IPTV and Multi-room DVR Driving Growth for 'No-new-wire' Connectivity

Monday, August 16th, 2010
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Though wireless is currently king in terms of home networking technologies, the use of wired solutions, particularly ‘no-new-wires’, is on the rise and forecast to experience a boom over the next five years. This is one of the conclusions from IMS Research’s just published report on “Home Networks and Residential Gateways”.

IMS estimates that at the end of 2009, over 70% of home networks in place globally were wireless. Of course, the specific technology employed is 802.11. Indeed 69% of residential gateways sold in 2009 are estimated to have had 802.11 technology built in, a number that is forecast to increase to more than 95% in 2014. And although nearly all of these also had wired Ethernet capabilities, this wired technology is utilized a lot less than the 802.11 link. The main reason for this is the huge volumes of 802.11-enabled consumer electronic and computer devices in peoples’ homes. From notebook PCs, to 802.11-enabled smart phones, to games consoles or portable media players, a typical household in the developed world now has at least one 802.11-enabled consumer electronics device.

Although ‘no-new-wire’ technologies such as HomePlug, HomePNA and MoCA have been around for many years now, they’ve remained very niche up until relatively recently. However, the accelerating uptake of IPTV services has fuelled significant growth in this area. IPTV services from companies such as Verizon and AT&T, have pushed the use of these ‘no-new-wire’ technologies up significantly. In IPTV deployments, the ‘no-new-wire’ solutions provide the link between the broadband gateway and the set-top box in the user’s house. In many cases multiple ‘no-new-wire’ ICs are required in each house. For example, with Verizon’s FIOS TV service, a MoCA IC is required at the optical network terminal (where the fiber WAN connection terminates), at least one (sometimes two) in the user’s in-house residential gateway and then one in each set-top box. IMS estimates that on average a FIOS TV home has three set top boxes, resulting in each FIOS household using 5-6 MoCA ICs. Good news for MoCA suppliers such as Entropic and Broadcom! Similar scenarios are seen in other US deployments of ‘no-new-wire’ networks. Although in other regions, the typical number of set-top boxes per household tends to be lower.

The long standing question many ask is, ‘why aren’t these operators using 802.11?’ The answer is that some are, but many prefer to stick with a wired solution in order to offer guaranteed levels of service, particularly for premium services such as multi-room HDTV – at least for now. A clear sign these ‘no-new-wire’ technologies are now reaching a level of maturity where solid reliable performance is being achieved.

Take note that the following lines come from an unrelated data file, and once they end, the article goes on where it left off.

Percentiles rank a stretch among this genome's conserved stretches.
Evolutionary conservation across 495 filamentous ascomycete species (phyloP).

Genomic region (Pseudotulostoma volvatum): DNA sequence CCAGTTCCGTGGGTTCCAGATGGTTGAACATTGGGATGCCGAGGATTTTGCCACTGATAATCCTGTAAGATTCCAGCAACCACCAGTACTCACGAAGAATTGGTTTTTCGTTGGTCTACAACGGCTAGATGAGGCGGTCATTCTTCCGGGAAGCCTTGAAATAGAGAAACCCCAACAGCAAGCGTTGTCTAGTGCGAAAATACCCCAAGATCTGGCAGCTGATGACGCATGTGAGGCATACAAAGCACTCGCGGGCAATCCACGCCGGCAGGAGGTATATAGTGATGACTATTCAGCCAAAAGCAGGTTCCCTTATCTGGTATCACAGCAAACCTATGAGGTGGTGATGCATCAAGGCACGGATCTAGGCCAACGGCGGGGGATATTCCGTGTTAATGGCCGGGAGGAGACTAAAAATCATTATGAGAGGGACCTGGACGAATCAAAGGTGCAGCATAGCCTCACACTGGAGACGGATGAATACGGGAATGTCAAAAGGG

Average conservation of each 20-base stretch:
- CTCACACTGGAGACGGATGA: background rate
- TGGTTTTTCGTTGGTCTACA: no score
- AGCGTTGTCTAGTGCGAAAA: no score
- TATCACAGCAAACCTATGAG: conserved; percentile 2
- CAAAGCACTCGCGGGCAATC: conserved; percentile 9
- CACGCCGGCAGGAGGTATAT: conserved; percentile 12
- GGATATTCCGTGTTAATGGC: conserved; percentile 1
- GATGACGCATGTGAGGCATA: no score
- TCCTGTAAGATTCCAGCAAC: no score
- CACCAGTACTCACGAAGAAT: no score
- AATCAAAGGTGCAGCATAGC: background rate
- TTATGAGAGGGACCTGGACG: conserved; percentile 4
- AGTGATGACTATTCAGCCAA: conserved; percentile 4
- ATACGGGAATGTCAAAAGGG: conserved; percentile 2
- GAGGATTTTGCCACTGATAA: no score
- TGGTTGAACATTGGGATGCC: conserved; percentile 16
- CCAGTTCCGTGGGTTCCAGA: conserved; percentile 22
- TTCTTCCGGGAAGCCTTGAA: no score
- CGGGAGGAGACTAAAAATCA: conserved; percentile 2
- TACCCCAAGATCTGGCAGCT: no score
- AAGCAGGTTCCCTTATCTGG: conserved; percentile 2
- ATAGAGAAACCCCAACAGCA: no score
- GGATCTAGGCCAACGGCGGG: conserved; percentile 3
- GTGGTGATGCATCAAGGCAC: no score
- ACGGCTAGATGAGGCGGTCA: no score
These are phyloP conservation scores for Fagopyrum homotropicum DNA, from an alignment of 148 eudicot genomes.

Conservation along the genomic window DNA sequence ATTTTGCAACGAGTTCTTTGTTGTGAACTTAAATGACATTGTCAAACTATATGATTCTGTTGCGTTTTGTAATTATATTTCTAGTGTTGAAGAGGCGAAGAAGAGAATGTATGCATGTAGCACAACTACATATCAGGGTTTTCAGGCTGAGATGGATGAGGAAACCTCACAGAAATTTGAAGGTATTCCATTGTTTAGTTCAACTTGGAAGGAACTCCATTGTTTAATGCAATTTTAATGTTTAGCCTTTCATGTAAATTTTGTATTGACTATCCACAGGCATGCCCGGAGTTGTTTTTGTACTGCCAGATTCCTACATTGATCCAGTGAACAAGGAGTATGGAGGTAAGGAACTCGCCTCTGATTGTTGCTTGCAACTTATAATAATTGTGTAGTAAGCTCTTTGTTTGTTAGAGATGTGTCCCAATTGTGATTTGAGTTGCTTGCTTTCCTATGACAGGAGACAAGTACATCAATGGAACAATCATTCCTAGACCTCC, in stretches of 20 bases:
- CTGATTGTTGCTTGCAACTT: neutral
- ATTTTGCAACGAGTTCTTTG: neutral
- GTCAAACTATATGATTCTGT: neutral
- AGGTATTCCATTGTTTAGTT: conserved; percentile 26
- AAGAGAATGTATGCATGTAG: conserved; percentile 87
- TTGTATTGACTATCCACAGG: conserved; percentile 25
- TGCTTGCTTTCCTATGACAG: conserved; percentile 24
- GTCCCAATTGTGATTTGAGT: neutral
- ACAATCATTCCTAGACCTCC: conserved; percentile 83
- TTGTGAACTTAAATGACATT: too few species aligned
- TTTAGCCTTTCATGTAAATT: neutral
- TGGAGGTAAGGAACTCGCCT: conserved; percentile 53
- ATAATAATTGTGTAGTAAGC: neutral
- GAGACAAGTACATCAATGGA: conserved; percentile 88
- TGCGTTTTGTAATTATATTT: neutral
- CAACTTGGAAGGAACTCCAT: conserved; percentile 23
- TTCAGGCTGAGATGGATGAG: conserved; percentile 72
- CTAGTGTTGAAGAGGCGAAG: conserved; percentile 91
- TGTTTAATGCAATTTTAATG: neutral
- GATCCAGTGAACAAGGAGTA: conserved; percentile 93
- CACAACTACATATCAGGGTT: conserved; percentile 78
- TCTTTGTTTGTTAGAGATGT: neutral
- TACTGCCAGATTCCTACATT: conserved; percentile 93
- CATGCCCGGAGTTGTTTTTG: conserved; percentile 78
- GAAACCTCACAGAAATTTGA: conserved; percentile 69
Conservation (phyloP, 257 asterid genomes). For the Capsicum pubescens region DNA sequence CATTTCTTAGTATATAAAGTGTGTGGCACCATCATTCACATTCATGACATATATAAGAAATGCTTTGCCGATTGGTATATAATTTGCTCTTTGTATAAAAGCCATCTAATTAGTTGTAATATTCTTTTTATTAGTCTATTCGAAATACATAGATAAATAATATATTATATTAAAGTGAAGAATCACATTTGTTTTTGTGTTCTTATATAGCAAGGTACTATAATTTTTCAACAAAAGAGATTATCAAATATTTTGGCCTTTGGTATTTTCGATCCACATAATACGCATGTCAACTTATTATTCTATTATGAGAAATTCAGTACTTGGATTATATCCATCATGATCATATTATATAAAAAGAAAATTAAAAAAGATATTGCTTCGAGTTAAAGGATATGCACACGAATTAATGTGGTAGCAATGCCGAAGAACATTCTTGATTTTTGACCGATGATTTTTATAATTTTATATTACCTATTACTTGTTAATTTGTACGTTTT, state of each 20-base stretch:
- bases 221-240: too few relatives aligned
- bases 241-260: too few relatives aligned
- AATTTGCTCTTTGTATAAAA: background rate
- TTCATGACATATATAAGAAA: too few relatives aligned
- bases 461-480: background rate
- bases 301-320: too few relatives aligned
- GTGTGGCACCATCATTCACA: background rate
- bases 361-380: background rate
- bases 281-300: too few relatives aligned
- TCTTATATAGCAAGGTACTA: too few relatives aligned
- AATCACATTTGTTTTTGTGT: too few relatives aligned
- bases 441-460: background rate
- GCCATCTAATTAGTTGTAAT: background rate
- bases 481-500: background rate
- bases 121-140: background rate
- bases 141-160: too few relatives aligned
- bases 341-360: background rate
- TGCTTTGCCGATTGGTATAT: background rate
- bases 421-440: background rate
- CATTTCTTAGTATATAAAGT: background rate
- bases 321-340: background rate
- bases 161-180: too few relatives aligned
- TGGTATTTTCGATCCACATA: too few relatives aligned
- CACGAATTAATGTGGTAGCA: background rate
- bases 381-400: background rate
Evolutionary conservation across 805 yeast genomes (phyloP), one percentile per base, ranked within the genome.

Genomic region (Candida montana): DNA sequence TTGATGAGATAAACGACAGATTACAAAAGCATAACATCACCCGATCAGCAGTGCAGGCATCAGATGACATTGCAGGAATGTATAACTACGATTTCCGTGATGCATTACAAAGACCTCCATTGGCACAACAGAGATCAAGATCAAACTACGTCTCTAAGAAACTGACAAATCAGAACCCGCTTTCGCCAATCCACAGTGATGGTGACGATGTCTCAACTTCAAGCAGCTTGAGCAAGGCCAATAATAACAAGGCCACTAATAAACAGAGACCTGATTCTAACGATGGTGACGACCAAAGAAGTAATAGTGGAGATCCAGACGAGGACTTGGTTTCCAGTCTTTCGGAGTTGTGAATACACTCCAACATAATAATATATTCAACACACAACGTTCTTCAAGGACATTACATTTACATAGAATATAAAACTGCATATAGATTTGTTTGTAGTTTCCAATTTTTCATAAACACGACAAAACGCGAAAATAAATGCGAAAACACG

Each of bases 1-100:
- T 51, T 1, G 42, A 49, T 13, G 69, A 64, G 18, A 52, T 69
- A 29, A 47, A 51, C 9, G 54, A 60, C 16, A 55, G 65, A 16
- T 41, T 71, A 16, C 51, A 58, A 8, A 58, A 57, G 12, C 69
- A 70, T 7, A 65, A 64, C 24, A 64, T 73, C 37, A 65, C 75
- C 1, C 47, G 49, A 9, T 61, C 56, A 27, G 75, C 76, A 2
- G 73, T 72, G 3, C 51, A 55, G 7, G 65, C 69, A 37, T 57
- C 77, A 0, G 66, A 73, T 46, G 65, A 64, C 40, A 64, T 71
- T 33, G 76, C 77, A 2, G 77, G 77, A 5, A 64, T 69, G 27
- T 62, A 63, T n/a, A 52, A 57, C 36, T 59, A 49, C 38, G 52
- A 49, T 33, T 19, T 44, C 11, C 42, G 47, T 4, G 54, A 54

IPTV provided the initial boost for ‘no-new-wire’ networking, but multi-room DVR services are going to give the technology its second wind. Particularly in the US where a number of high profile US cable TV service providers have started purchasing and supplying multi-room HD DVR solutions with MoCA built into the set-top box. In these scenarios the MoCA connection is used to distribute content to multiple set-top boxes and televisions throughout the home. A number of providers such as DirectTV and Comcast fall into this category. In other parts of the world similar services are forecast, not only using MoCA, but other ‘no-new-wire’ technologies such as HomePlug, UPA, HomePNA and HD-PLC.

Unfortunately, this array of technologies is also the thorn in the industry’s side. A thorn that has resulted in the development of two so called “unifying” ‘no-new-wire’ technologies – namely the ITU’s G.Hn and the IEEE’s P1901 standards. However, one should use the term “unifying” sparingly here. The likely result of these initiatives will be that the choice of standard should move from five to three, as HomePlug and HD-PLC will fall under the umbrella of IEEE P1901 and UPA and HomePNA will fall under the future umbrella of G.Hn. However, the outcome may in fact be more confusion, as there is a strong possibility that UPA, HomePNA, HomePlug and HD-PLC will still be marketed as distinct technologies under the umbrella of these two new standards.
Adding to the confusion, there was an announcement earlier this year of a “formal liaison” between the MoCA Alliance and the HomePlug Powerline Alliance. Should people read this as the MoCA Alliance perhaps one day coming under the umbrella of P1901? Probably not, but it still leaves people guessing as to what this announcement actually signifies.

The confusing standards issues will harm the industry to some extent, particularly if the industry is hoping for any significant retail market to develop. However, IMS Research has still concluded that the medium-term future for ‘no-new-wire’ technologies is still very positive. It’s report “Home Networks & Residential Gateways” forecasts that in 2015 approaching 200 million ‘no-new-wire’ ICs will be shipped globally and that come the end of 2015, there will be an installed base of over 110 million ‘no-new-wire’ homes.